To obtain the most accurate understanding of the correlation between rs873308 and the RHD deletion I would like to have a large panel of individuals with genotype data for RHD and rs873308. Unfortunately, I don’t have it readily available (even though this probably can be found somewhere). I do have, however, genotype data for another good but slightly less efficient tag rs10903129, which is also on the 23andMe SNP panel. The reason why I have these data is because the same individuals typed for the RHD deletion in the the WTCCC CNV experiment were also typed for SNPs in this related (and initial) study, and this rs10903129 was part of this SNP genotyping array (the Affymetrix 500K). For rs10903129 the r-squared value with the RHD deletion is 0.49. Not ideal, but something relatively good.
Now what do the data tell me? My rs10903129 genotype is AG, which means that I am a heterozygous individual (as opposed to AA or GG, which are homozygous genotypes). Combining existing data for RHD and rs10903129, I find that individuals of European ancestry with the AG genotype (like me) have a 70% chance of being a +/- rhesus individual (as opposed to being +/+ or -/-). In fact, because I know I am not a -/- individual (because my rhesus type is positive) I have a slightly higher probability of being a +/- individual (71% as opposed to a 29% probability of being +/+).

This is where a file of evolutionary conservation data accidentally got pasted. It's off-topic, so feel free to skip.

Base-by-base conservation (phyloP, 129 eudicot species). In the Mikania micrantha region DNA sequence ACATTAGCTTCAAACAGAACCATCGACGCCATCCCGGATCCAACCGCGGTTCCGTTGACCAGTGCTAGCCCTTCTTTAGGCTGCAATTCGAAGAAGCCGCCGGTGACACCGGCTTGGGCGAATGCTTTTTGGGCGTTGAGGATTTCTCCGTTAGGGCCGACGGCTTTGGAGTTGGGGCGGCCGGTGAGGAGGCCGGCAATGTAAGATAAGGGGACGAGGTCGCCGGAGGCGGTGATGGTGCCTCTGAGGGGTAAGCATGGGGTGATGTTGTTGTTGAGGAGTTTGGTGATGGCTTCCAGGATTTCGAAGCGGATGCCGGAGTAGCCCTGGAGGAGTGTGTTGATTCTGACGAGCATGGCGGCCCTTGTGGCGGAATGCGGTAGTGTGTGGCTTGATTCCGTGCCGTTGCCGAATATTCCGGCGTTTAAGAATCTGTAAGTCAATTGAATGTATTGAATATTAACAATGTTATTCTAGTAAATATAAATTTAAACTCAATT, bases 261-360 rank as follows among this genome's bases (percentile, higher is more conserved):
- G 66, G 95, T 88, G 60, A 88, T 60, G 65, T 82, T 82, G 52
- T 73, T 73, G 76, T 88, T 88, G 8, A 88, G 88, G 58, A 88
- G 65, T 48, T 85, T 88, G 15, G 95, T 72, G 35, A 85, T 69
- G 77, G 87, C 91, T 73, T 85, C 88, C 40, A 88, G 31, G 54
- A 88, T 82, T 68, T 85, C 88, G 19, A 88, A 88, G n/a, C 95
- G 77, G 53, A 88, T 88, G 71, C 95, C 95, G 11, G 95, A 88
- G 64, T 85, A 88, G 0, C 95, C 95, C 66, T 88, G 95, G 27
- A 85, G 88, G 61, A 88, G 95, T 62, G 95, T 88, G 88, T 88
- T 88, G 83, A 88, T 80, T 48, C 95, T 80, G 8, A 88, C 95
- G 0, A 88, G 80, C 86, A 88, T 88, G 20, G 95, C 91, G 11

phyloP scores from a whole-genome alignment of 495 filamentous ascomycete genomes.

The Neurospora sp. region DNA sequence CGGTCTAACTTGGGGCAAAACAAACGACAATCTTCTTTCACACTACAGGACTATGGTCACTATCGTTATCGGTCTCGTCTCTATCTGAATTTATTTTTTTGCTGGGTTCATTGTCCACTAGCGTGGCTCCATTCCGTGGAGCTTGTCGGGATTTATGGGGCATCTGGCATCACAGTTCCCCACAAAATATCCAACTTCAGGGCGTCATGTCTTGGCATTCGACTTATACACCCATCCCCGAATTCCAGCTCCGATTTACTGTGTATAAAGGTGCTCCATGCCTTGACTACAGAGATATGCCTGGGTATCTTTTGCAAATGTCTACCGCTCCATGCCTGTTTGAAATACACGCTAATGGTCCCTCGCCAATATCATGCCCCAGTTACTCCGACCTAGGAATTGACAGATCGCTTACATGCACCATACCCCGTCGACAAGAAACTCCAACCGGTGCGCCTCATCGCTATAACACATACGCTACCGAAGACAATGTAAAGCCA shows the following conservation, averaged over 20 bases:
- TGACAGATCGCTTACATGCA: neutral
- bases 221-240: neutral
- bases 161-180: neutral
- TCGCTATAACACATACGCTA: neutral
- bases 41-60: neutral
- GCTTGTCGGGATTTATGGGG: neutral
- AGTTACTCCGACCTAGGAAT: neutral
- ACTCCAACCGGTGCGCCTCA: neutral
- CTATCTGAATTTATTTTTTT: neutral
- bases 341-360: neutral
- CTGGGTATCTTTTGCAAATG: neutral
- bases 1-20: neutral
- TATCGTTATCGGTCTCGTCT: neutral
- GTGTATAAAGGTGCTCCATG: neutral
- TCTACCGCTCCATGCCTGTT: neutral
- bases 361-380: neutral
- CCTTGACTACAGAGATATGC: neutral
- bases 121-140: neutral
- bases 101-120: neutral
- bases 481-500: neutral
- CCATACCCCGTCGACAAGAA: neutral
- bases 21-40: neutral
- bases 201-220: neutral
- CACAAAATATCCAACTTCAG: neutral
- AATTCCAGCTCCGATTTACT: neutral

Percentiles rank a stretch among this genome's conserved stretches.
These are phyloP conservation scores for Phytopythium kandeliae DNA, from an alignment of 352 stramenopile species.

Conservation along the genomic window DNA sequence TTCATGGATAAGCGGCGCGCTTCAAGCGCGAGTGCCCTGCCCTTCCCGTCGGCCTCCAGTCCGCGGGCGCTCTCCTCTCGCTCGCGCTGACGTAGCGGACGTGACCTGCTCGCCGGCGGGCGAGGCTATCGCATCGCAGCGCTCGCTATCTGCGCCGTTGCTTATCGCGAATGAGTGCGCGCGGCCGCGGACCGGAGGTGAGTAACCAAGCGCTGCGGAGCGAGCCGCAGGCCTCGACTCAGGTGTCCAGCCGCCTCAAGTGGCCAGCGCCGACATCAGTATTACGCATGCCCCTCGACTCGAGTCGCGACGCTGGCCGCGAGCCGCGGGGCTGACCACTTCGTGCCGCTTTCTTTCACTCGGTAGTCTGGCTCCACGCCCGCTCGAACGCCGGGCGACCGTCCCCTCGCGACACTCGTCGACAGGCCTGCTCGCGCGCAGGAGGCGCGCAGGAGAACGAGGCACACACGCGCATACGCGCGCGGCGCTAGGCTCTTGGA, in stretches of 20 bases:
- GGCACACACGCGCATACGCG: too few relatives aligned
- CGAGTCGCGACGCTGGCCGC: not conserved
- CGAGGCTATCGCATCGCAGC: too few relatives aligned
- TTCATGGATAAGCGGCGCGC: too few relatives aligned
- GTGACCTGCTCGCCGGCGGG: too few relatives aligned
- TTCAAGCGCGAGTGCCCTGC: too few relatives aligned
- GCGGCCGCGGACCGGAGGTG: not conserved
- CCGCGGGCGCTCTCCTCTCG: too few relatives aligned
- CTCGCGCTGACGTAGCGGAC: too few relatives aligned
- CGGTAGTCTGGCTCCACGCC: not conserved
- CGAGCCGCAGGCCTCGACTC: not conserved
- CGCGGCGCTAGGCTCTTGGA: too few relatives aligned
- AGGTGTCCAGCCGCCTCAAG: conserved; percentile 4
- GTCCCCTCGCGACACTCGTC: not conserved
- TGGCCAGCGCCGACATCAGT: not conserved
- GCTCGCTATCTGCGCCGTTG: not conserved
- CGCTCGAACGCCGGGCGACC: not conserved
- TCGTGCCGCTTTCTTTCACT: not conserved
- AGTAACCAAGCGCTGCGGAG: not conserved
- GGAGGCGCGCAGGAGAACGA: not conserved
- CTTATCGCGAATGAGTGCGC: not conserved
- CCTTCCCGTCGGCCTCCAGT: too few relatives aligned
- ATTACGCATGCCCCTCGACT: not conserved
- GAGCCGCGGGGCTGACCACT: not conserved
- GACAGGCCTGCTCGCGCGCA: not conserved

What does this mean for my simple paternity test? As a 71% chance +/- individual, I may very well have passed the negative (-) rhesus type to my son, who also received a negative rhesus type from his -/- mother. Therefore, I have no reason to doubt that I am indeed the father of my son (not that I had any reason to start with!). But if a reader, looking at my data, can convince me that I am indeed a +/+ rhesus type then well… a personal email rather than a public comment would be appreciated of course!
The rather obvious conclusion from this practical genetics experience is that 23andMe genotype data can be used as a paternity test. And of course there are much better ways to do it: the rhesus type represents only a tiny fraction of the available information, but a particularly obvious one. It also seems to me that if genome sequencing at birth becomes a routine test in the future, it probably means that we will have a systematic paternity test for each newborn. I find it to be a rather significant change, and whether it is a good thing is definitely arguable.
And most importantly, midwives making random comments about genetics should know better and not make any comment that is not required. I can imagine that a statement of this type could make a father quite suspicious for no good reason. This being said if both parents have a negative rhesus type (-/-) and the child has a positive rhesus type (so probably +/-) then… well, it’s hard to see how this could happen if the father is indeed the father. But even in this case, I suppose that even a very standard and highly reliable test like rhesus blood type can be mistaken in rare occasions so even this situation is not completely conclusive.